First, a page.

With the average credit card debt nearing $5,000, according to TransUnion, it’s no surprise that paying off debts is a popular New Year’s resolution.
If you vowed to pay off your debts and start living a more balanced financial life this year, we’ve got you covered.
Here are the details one how to tackle your debts one by one:
Make a list
Start by gathering all your bills – current credit card statements, car loan and mortgage statements — all documentation, online or off, that shows what you owe.
Can’t find a balance? Call the lender and ask for it.
Now put it all in one place (ideally, your free Mint.com account) and list all your debts, along with minimum payments.
Pick a debt to destroy
Once you have a list of your debts, pick one to focus on. There are two schools of thought on which to begin with – the debt with the highest interest rate, or the one with smallest balance.
Mathematically, paying the debt with the highest interest rate makes the most sense. Motivationally, however, focusing on the smallest debts provides quick victories, which keeps you going.
Whatever method you decide on, pick a debt and start destroying it. Pay the minimum on all other debts, but as much as you can on your target. Some personal finance experts recommend setting aside as much as 10 percent of your monthly income as a “debt destroyer.”
Where will you find the extra money to create a debt destroyer?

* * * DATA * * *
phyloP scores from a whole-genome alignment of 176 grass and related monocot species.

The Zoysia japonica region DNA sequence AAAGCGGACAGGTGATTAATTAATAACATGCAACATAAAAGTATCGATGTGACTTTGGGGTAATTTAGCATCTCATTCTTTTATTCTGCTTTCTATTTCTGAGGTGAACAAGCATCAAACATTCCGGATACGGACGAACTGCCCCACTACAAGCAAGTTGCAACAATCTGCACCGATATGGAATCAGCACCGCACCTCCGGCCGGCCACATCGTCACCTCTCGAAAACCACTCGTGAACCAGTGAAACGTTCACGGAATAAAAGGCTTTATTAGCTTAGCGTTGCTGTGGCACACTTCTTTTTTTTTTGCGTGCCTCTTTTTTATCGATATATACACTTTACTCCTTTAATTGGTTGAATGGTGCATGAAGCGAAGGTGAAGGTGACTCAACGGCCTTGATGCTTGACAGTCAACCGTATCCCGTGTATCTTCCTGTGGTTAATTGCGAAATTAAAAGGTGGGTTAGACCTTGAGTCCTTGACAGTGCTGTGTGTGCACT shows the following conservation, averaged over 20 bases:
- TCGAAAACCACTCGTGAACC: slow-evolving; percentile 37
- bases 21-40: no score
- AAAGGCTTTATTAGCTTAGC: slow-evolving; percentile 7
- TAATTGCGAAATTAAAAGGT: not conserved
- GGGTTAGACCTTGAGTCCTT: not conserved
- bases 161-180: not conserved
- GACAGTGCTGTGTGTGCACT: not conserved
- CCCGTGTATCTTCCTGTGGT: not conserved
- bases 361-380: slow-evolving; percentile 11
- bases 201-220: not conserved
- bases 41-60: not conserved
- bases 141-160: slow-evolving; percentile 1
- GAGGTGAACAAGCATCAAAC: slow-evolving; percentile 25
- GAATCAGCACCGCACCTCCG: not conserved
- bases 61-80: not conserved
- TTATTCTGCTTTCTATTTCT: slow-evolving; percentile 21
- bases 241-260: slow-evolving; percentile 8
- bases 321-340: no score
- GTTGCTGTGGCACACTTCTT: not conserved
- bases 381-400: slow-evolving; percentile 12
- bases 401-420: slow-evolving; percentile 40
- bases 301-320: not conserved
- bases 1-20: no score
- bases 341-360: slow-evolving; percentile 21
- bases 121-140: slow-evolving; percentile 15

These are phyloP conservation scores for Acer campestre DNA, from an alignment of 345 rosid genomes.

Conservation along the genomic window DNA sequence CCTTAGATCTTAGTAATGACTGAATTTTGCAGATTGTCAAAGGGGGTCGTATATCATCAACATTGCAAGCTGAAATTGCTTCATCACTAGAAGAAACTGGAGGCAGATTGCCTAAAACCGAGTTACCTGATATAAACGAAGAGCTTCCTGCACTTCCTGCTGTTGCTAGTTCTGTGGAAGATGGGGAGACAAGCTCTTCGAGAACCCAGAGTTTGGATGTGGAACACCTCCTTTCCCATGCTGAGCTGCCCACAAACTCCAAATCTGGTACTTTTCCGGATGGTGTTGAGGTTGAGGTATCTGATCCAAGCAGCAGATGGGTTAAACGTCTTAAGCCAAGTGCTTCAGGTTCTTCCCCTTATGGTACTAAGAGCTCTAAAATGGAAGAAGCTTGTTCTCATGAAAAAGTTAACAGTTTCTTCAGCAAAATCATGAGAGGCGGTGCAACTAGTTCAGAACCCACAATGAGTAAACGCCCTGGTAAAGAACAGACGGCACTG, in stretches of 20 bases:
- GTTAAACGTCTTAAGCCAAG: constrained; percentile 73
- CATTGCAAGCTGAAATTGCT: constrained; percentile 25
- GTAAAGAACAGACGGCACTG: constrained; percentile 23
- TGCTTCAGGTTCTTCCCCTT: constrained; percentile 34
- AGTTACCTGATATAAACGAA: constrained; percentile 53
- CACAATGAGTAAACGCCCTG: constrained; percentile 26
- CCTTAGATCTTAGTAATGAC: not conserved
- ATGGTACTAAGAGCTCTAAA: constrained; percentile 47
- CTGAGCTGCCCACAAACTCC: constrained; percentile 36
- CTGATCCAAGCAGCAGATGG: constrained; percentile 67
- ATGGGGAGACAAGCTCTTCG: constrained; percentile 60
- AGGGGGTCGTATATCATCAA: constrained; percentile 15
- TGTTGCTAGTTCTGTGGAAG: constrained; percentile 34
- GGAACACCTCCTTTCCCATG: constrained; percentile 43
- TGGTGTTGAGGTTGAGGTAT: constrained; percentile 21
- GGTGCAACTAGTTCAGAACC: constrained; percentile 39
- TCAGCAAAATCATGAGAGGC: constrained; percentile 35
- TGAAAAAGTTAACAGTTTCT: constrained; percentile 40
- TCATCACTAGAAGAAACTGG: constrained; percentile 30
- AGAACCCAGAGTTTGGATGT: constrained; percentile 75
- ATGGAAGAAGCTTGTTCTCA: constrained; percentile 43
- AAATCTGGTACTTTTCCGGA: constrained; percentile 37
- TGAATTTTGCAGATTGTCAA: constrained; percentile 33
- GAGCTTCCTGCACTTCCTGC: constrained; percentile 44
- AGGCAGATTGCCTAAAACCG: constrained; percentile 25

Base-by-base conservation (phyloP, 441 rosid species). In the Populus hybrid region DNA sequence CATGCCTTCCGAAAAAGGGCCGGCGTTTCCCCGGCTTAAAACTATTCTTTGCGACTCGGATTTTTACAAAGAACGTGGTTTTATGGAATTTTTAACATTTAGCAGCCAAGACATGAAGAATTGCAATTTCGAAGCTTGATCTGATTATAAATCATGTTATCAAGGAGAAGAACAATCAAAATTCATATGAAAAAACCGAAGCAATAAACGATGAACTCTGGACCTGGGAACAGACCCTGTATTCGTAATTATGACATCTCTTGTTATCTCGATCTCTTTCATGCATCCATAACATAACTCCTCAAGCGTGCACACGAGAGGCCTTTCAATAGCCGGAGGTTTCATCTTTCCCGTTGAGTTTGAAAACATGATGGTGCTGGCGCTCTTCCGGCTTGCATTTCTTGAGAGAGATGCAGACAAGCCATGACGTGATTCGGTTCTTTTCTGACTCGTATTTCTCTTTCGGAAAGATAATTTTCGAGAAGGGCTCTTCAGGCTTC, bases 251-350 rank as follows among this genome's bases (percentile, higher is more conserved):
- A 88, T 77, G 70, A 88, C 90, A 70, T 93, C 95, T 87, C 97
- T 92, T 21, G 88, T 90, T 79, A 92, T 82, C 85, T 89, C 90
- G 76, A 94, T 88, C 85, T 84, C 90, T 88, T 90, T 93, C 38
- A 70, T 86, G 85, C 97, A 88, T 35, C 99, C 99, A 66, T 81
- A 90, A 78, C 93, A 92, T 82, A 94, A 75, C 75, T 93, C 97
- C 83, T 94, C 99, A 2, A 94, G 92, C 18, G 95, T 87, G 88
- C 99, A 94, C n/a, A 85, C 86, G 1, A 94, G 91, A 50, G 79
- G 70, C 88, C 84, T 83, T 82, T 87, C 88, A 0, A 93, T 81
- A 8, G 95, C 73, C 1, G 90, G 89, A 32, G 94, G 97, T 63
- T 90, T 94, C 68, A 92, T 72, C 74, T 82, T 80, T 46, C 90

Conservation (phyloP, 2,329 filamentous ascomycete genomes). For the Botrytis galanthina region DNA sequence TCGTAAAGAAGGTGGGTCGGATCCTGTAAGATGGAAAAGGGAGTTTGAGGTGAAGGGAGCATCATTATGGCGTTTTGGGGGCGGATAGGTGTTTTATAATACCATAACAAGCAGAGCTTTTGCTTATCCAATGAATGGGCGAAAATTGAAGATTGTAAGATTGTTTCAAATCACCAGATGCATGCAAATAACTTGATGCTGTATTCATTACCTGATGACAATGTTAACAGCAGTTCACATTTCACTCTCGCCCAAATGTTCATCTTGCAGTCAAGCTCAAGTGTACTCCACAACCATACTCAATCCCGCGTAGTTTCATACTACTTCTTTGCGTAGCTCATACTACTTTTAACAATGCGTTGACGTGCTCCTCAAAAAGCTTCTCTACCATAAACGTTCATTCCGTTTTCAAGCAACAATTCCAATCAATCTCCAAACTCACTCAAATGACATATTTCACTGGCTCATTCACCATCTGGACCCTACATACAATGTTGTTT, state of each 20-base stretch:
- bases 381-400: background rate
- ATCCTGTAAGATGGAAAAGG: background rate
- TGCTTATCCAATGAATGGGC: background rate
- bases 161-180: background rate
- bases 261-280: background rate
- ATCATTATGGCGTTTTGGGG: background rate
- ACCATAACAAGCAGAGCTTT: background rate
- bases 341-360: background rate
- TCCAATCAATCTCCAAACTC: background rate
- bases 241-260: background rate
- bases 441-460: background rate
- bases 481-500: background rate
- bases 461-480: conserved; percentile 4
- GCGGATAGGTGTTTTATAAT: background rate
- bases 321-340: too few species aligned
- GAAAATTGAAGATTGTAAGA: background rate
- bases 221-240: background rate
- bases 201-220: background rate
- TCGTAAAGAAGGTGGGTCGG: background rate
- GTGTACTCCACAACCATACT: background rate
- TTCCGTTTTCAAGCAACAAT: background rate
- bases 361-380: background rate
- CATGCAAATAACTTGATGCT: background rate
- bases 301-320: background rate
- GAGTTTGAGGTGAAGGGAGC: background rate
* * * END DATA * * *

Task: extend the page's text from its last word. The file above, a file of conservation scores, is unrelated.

By tracking your expenses and squeezing every possible penny from your budget, of course. Use a free online tool to automatically track your expenses.
Did we mention that Mint.com is free and tracks all your spending? Just sayin’.
After you pay off the first debt, move on to the next on your list. While paying the minimum on your other bills, for debt 2, send in the minimum + your “debt destroyer” payment + the old payment from debt 1.
After debt 2 is gone, hit debt 3: send in the minimum + your “debt destroyer” + the old payment from debts 1 and 2.
Adding in old debt payments is called snowballing, and it’s a great way to pay off debts. Since you’re used to doing without that money, it’s easy to use it to help destroy all the debts on your list.
If you can come up with a “debt destroyer” equal to 10 percent of your income, by using snowballing, you can pay off every debt you have – including a mortgage – in as little as 10 years.
Finding the money
Don’t think you have any extra money to create a debt destroyer? Once you start tracking your expenses, you might be surprised.
For example, you can cut your cable bill (average of $75 a month) and switching to a mail-order DVD/live streaming subscription (about $7.99 a month). That one move will net you $67 a month you could use to destroy debt.
Planning on getting in shape this year? Drop your gym membership and take up running, or rent exercise videos from the library to do at home. The average gym membership costs $42 a month. Put that toward your debt for six months, and you’ll have $252 paid off.
Have a pet? There are some easy ways to save there, too. For example, professional grooming for a small dog can cost $70 a session. By learning to groom your pet, you can skip this expense entirely and put another $70 a month toward your debt.
The bottom line
By creating a “debt destroyer” and snowballing your payments, you’ll stay motivated and get your debts paid off. Make this the year you finally become debt free and on the path to financial freedom.
“Tackling Your Debts One By One” was provided by MoneyTalksNews.